Night of Worship, April 25: After a good night's sleep and a wonderful morning of worship at church and lunch afterward with friends, I went to an all-city night of worship for youth. The coolest part of this evening was that it was planned and led by teenagers themselves. The worship band was 9 students from various youth groups around town, who pulled together 100% on their own and put together a 15-song set that truly blessed those of us there. I was deeply moved by the authenticity of worship, song and sharing. They led us well. I spoke for about 20 minutes halfway through the time. It was a delight to be with at least a dozen students from my old youth group too. Oh how I love them.

Youth Ministry Consulting with Youth Ministry Architects: I am working with a fun variety of churches -- a Christian Reformed church in Illinois, a Presbyterian church near Seattle, a Free Methodist church in So Cal, and a dear non-denominational church in Central Cal. I am impressed by the faithful and tireless service of church members everywhere I go. I will return to the Seattle area church in May for an on-site consulting visit.

Westmont College Mayterm 2010: I am returning again to teach this class, May 10-June 10. Currently 8 students are signed up, and will serve in internships with Habitat for Humanity, local churches, housing projects in poor neighborhoods, Providence Hall High School and Cottage Hospital. My course will talk about how to integrate their faith with their work in these projects.

Providence Hall High School: I am close to completing my first full year there. I am currently working on some special projects for the Headmaster, Dr. David Winter, along with my regular responsibilities as the Campus Pastor. I will return there for the next school year as well. I am currently teaching a series that reflects on the UN Millenium Goals to End Poverty, and how we as believers are equipped (and called) to pursue these goals in ways far more powerful than the UN. We've talked about poverty & hunger and combating HIV/AIDS and malaria so far.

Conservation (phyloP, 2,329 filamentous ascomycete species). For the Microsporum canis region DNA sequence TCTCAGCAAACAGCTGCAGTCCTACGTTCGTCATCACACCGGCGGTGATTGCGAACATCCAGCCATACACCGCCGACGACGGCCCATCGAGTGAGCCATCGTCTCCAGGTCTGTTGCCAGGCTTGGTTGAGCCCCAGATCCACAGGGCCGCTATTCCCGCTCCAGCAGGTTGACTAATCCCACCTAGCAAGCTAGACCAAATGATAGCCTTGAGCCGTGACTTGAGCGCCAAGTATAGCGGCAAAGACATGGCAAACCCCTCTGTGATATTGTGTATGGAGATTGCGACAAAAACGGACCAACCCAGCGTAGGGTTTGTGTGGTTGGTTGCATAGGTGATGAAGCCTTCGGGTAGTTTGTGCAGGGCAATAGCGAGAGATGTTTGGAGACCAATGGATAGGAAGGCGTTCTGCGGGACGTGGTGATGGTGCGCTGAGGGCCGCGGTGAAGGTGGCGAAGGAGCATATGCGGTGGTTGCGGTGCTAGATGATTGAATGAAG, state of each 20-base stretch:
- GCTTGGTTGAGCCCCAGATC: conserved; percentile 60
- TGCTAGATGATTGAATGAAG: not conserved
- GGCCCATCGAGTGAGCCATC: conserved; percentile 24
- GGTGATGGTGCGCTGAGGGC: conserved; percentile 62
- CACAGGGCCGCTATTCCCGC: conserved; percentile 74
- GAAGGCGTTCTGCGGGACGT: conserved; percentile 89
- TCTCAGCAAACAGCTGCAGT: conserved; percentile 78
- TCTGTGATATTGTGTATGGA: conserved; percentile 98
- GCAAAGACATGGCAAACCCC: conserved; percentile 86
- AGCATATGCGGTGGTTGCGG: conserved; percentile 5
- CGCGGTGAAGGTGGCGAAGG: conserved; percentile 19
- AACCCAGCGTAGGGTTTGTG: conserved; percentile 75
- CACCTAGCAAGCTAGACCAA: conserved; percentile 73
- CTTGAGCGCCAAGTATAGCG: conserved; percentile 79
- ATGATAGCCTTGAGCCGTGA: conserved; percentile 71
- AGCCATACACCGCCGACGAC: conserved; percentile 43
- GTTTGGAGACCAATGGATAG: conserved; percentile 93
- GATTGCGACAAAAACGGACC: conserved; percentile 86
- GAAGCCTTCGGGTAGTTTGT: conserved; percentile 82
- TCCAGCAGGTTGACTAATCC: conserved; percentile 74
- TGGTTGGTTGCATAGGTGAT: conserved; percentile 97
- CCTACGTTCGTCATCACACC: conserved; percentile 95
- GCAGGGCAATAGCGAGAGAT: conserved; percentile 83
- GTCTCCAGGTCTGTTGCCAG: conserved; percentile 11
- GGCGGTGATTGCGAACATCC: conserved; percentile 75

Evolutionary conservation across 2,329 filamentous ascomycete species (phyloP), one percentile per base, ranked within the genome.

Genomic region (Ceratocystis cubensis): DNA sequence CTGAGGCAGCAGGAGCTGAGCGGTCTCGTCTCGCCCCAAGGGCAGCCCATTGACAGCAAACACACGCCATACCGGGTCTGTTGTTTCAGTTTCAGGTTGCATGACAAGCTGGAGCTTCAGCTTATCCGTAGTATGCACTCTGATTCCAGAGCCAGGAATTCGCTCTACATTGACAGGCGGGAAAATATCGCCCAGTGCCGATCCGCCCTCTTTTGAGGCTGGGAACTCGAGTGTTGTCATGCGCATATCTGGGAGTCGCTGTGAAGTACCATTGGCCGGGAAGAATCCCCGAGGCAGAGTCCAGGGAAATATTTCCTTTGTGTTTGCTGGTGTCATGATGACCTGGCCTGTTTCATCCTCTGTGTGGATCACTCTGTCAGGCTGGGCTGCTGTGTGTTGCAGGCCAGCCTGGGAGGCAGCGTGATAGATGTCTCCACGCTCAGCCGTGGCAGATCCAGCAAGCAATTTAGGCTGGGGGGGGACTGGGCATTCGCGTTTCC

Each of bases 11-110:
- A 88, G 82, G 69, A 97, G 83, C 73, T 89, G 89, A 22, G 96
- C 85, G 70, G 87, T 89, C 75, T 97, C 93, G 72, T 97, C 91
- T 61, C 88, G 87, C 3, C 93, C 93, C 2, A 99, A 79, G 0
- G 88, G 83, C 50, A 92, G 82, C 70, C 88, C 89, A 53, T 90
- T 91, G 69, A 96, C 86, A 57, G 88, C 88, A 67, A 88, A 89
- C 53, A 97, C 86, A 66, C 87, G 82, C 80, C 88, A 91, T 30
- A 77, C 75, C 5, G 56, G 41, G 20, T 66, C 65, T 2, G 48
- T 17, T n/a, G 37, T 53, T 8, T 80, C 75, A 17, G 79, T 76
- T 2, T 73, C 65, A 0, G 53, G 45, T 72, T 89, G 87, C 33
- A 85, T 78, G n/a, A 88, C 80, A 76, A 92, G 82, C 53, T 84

Pastoral Coaching with Free Methodist Churches of Southern CA: I finished recently with 3 churches, but took on 4 more this winter. I also have 3 others I'll start with in June. I cannot believe how much I enjoy this! The broad diversity of the church is impressive and so exciting! I'm working with pastors who are ministering with immigrants, 2nd generation Latinos, the homeless, African-American families, Millenials, skaters... and just a bunch of families trying to make it in a challenging economy. I am growing in so many ways by working with these pastors.

For FUN! I have a bunch of things I'm looking forward to in the next few months...

  • a new kitten (shhh.... stay tuned)

  • James Taylor & Carole King concert at the Santa Barbara County Bowl on May 18

  • Prairie Home Companion Live Show at SB County Bowl, June 5

  • ALASKA!! More beloved national parks adding to the life list...June 23-July 3

  • Sequoia National Park with the Loomers, July

  • Camping with my niece and nephew at Montana de Oro State Park, August